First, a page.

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Bulletin Board: Francis Howell builds 21st century skills through music

Saeger music production students working together.

Saeger music production students working together.

Francis Howell builds 21st century skills through music

At Francis Howell middle schools, there’s a new kid in town – the Music Production and Technology class. The end goal is to see more creativity in the music classroom.

The Music Production and Technology class is the collaborative work of Dr. Chris Greiner, director of student learning, and Michelle Ridlen, K-12 fine arts curriculum content leader. A few years ago, they gathered some of the piano keyboarding teachers to brainstorm a new kind of program. The idea was to put together a state of the art program that used 21st century skills and technology to allow students to create and produce musical ideas.

Teachers Ginger Herin, Patrick Keller and Michael Lacey researched options and together built the Music Production and Technology curriculum from the ground up. They visited a similar program for high school students in the Clayton school district, as well as the audio production program at Webster University for ideas. It took over two years, and a lot of hard work, before the curriculum was complete.

“I think it’s probably safe to say, that for all of us on the curriculum team – we have invested many years and energy into fostering creativity and music education for students in our district and so we would have been excited to help create any kind of new music class,” said Keller, who teaches the class at Saeger Middle.

This year was the first year the class was offered and it “didn’t take long for me to overhear talk in the hallways of this cool, new MPT class,” Keller said. “I was seeing a different kind of kid get excited and be inspired by the class. That was very cool to see. Some of these kids had no interest in the performance aspect of a class like band or choir, but were thrilled to play the role of music producer, or maybe they just wanted a place to create away from the typical spotlight of a music class.

Out of a class of 25 seventh-grade students at Saeger, 12 said the skills they are learning are something they could see themselves doing as a future career.

“In other classes we are open to our opinions, but it’s always through worksheets. In here you may have guidelines, but they aren’t that strict and you can be creatively open minded – there aren’t that many boundaries,” said student Taylor Krieg.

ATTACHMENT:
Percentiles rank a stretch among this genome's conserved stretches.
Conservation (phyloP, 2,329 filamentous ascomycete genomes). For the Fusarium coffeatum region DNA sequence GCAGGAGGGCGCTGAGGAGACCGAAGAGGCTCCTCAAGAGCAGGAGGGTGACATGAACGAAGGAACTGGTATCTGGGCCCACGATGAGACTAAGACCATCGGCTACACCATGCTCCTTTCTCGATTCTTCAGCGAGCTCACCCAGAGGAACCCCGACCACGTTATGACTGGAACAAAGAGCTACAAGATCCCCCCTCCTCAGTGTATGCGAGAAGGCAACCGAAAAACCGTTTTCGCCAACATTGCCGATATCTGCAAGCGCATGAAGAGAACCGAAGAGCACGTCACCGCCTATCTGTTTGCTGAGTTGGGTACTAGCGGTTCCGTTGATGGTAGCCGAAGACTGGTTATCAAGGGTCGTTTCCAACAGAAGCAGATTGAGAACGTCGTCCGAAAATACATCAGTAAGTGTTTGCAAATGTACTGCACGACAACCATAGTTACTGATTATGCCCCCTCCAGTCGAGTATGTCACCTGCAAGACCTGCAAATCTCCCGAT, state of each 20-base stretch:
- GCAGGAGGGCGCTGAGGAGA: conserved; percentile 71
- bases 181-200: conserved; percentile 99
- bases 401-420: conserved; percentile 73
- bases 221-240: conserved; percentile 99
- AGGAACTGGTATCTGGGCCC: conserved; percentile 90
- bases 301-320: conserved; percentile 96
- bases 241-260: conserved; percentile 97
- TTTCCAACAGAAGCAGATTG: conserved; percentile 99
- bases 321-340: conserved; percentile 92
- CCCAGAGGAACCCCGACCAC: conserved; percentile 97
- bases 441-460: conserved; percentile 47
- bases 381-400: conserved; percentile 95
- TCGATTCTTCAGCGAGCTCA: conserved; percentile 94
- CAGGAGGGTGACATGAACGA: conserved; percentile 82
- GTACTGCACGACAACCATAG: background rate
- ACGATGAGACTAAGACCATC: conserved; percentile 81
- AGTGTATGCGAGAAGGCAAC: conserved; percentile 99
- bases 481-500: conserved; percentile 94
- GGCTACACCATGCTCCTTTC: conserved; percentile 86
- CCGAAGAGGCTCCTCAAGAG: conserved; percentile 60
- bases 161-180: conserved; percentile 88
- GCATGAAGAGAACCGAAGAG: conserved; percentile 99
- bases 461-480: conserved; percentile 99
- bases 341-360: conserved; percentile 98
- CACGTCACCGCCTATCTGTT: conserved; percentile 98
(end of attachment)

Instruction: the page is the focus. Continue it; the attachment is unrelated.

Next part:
One of the main class projects for the year is called, “Introduce Yourself Through Music” where students make a presentation about themselves. It’s like opening a window to self exploration with music and technology.

“Maybe it’s a student who doesn’t shine in too many areas throughout the day. Maybe it’s the kid whose voice you rarely hear. Suddenly you hear a confident, booming voice speaking passionately about their life. I’ve been close to tears several times,” Keller said. “Many of the kids have shared some powerful stories and topics. The music they produce is amazing. Any time a middle school student is able to express themselves through music or with their voice it is a success, and now they’ve got an MP3 that they’re able to have [that experience] forever or share [it] with others. That’s one of the goals, getting them to share.”

[For more on this story, visit www.midriversnewsmagazine.com]


WordMasters perfection

Paul McClain, a sixth-grader at the Academy of the Sacred Heart, received a perfect score in the second of three meets at this year’s WordMasters Challenge, a national vocabulary competition involving nearly 150,000 students.

Competing in the difficult Blue Division, Paul earned a perfect score of 20 in the competition’s recent meet. Nationally, only 11 sixth-graders achieved a perfect score. Paul and his classmates were coached by Mrs. Laura Craig.

The WordMasters Challenge is an exercise in critical thinking that first encourages students in grades three through eight, to become familiar with a set of interesting new words [considerably harder than grade level], and then challenges them to use those words to complete analogies expressing various kinds of logical relationships. Working to solve the analogies helps students learn to think both analytically and metaphorically.


Foundation awards over $10,000 in grants